I asked Dr. Hutner her thoughts about the whole "shrinking gray matter" phenomenon, and she thinks the word "shrink" is somewhat misleading. She said that the brain is a "learning organ," meaning it is always adapting and changing based on experience. While hormonal changes (like rises in estrogen and progesterone) can be attributed to some of these brain changes during pregnancy, some of them are also attributed to "experience-dependent plasticity." Plasticity simply refers to periods when the brain is highly adaptive, such as in early childhood and puberty.
Several people came forward to share their stories of "pregnancy brain" with me when I tweeted about writing this piece, and their experiences vary. Widely. Taylor, a government attorney in California is currently pregnant and said, "Oh my god my brain doesn't work at all. I'm a really fast talker and now I'll trail off in the middle of sentences. I'm judged on quality and quantity standards at work and my quality has never been so bad — I'm not not trying, I'm missing absolutely easy dumb things because I just don't see them." She's unclear if her "extreme fog" is solely related to her pregnancy or if it's because she "decided to have kids 16 months apart."
Crysta, a freelance writer from Tulsa, was hospitalized after experiencing suicidal thoughts during pregnancy — an extreme example of pregnancy-related mental health changes, and certainly not the same thing as a mild case of brain fog characterized by most understandings of "pregnancy brain." "I definitely did not feel as though I had everything explained to me or that I had the proper tools. My provider's response was that it was all just pregnancy symptoms, and once I had the baby, it would go away. She prescribed antidepressants but did not increase the frequency of my visits or suggest I speak with [a mental health provider]." Crysta says her doctor weaned her off the antidepressants a month before the baby was born, and asked one (!) follow-up question about her mental health at her six-week postpartum appointment. When her daughter was nine months old, Crysta underwent doula training "in order to learn to help other women navigate . . . whatever that was." Kate, a writer based on the East Coast, also experienced a lack of respect for her mental health during pregnancy. "When I told my doctor I felt depressed he said hormonal swings are a normal part of pregnancy and to try eating more fruits and veggies."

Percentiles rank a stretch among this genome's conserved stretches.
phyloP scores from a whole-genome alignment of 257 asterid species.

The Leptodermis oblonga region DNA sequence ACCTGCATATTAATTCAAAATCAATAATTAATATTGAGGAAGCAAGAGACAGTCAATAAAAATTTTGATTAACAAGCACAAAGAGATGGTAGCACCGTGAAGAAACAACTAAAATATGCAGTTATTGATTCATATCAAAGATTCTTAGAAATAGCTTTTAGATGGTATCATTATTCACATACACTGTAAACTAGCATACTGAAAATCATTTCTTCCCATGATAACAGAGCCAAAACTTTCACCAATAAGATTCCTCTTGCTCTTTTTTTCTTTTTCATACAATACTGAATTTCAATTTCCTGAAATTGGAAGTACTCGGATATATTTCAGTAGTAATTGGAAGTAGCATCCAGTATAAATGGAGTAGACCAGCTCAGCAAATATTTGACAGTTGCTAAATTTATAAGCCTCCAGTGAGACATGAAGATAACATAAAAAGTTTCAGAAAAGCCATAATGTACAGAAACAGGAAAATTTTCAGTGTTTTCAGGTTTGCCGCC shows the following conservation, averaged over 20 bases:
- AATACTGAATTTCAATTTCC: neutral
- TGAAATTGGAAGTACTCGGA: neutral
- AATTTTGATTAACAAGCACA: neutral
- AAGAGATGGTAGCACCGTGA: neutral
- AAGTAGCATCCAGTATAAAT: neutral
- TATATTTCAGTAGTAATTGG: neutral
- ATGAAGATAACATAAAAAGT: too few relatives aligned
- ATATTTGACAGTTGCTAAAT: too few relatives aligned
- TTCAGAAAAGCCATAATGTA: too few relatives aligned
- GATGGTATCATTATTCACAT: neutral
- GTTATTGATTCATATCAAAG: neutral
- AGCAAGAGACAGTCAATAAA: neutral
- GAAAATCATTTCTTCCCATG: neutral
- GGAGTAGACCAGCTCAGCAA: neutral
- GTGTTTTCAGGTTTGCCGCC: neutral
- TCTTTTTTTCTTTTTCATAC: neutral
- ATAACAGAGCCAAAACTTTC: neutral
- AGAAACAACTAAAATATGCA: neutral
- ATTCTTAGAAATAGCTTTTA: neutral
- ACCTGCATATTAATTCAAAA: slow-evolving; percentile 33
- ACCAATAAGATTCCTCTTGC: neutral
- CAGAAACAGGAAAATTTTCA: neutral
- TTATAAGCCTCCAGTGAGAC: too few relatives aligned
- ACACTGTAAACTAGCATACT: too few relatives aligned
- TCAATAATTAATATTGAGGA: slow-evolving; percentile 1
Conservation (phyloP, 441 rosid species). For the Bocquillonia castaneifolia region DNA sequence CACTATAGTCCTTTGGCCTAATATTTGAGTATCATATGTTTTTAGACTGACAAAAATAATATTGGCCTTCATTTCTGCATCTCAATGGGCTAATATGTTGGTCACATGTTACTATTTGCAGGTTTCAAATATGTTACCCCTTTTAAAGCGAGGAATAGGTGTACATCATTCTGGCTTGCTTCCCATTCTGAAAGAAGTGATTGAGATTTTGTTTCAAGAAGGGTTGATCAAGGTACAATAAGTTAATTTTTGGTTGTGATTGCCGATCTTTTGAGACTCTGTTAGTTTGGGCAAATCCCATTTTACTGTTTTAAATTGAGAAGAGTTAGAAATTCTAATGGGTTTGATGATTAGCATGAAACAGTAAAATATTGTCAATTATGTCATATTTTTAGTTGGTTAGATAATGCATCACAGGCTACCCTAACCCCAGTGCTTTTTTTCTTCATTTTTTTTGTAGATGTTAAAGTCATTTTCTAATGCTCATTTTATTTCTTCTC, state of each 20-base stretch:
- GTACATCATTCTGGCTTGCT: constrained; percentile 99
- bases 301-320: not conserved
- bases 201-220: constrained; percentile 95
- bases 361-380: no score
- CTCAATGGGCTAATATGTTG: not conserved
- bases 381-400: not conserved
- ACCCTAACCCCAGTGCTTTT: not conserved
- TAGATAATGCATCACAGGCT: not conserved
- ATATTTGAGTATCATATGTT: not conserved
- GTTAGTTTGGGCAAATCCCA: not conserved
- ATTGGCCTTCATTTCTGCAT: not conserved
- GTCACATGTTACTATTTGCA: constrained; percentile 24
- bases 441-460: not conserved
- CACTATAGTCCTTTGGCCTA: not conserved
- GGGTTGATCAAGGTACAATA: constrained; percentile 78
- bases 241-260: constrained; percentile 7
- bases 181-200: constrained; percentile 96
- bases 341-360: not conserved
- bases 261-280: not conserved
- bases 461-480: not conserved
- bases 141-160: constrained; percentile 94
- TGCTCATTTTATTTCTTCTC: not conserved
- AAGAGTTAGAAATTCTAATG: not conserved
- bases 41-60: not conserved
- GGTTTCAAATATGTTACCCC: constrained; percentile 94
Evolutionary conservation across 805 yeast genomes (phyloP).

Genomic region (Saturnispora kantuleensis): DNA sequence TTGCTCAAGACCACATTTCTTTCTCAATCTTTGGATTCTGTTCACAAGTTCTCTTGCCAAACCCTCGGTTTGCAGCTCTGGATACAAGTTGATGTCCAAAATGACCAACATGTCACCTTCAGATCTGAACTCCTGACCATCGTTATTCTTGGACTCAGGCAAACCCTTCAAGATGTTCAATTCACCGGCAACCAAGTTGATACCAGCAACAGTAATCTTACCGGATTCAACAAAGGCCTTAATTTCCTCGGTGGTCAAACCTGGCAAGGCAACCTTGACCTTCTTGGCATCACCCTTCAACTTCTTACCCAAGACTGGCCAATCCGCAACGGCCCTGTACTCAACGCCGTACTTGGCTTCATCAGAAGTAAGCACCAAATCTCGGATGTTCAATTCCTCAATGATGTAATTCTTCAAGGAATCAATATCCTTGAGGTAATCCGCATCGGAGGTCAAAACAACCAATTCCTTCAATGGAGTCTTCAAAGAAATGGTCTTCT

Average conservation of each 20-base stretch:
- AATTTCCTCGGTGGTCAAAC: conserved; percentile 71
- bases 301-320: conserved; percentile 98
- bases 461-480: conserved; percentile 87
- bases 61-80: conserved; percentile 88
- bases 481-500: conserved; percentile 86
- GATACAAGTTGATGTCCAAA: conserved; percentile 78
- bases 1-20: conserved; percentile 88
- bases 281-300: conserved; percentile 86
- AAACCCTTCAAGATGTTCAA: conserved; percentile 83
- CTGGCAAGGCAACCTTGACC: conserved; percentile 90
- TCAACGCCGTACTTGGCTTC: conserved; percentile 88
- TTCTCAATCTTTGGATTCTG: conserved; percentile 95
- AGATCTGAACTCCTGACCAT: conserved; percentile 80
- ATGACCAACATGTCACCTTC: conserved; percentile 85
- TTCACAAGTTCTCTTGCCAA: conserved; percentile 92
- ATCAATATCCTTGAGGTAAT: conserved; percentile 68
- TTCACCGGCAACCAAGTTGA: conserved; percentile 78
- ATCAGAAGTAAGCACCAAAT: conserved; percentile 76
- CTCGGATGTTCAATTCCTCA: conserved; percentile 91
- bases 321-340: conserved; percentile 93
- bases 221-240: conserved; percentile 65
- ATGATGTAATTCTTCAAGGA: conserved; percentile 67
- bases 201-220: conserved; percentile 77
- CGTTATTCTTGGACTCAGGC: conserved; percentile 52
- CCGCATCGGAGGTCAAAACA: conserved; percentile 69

Wendy, an investor in Taichung, Taiwan, is currently pregnant with twins and on bed rest. She tweeted that she's "lost all ability to concentrate, to the point that following a new show on Netflix feels like a lot of work." But Emily, a writer and professor in New Jersey, felt "clear as an effing bell" during her most recent pregnancy. She wrote 60,000 words of her forthcoming book, Loving Sylvia Plath. "I read a ton. I taught online. We had a pandemic pod school for eight kids at our house from Sep – Nov. I published three essays in the last three weeks of my pregnancy. I felt like Superwoman."
Perhaps the huge variety in peoples' mental health experiences during pregnancy is one reason we shouldn't focus too heavily on the "shrinking gray matter" findings alone. After all, given our culture's knee-jerk misogynistic tendencies, it's not difficult to imagine such findings being weaponized against birthing people. I think we can all envision Mr. Bad Boss chuckling villainously about not giving the important cases to pregnant Debbie because her "shrunken gray matter" will render her unable to handle the workload. Dr. Hutner thinks viewing current cognitive research in a vacuum is unhelpful. "[Birthing people] have massive sleep deprivation, they're multitasking all over the place . . . they are taxed beyond recognition." She said that yes, these "subtle structural changes" in the brain are interesting, but "we're stressing these new mothers beyond any reasonable capacity, and they need more sleep. They need more support, they need more leave, they need paid family leave. These are the things that are going to really help them feel like they're at their best, and help them be the good employees that people want them to be."
Bethany L. Johnson and Dr. Margaret M. Quinlan, faculty members in the Department of Communications at the University of North Carolina, co-wrote You're Doing it Wrong: Mothering, Media, and Medical Expertise. I interviewed them both for this piece, and Johnson cited the Victorian doctor, Silas Weir Mitchell, as an example of why historical and cultural context matters when it comes to maternal health. Mitchell made the infamous claim that "women's brains are only big enough for love," which was taught as an obstetric fact in medical schools for decades.